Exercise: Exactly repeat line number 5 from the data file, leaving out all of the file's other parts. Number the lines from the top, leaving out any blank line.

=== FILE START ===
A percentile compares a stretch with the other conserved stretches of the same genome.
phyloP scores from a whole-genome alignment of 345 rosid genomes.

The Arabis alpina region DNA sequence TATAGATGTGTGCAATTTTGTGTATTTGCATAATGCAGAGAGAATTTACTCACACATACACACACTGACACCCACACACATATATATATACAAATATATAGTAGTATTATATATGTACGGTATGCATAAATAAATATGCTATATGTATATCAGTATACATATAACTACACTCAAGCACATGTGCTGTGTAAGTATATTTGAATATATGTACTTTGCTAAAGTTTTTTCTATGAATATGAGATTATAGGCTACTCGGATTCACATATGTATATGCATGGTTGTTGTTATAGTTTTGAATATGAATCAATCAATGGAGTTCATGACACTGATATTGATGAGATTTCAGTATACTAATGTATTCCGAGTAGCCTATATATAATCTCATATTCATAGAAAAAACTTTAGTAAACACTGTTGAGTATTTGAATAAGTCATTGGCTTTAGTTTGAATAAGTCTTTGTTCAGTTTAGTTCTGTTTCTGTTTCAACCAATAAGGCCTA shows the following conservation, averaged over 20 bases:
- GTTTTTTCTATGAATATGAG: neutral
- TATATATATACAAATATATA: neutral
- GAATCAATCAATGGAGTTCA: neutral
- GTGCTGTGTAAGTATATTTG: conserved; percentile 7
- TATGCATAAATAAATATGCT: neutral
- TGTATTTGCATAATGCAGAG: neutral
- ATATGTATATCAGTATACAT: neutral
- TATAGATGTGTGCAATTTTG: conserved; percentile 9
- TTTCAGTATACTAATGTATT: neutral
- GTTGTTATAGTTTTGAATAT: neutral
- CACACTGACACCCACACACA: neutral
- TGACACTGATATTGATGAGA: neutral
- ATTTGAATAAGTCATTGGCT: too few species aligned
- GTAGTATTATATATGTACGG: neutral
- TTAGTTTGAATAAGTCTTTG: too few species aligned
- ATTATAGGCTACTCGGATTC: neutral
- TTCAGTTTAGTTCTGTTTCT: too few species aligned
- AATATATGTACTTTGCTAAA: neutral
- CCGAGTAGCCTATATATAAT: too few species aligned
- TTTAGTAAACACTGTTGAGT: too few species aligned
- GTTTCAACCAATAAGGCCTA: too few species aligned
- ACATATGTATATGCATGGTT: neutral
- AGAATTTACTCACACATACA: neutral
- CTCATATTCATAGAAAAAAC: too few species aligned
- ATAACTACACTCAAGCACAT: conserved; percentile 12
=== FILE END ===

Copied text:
- TATATATATACAAATATATA: neutral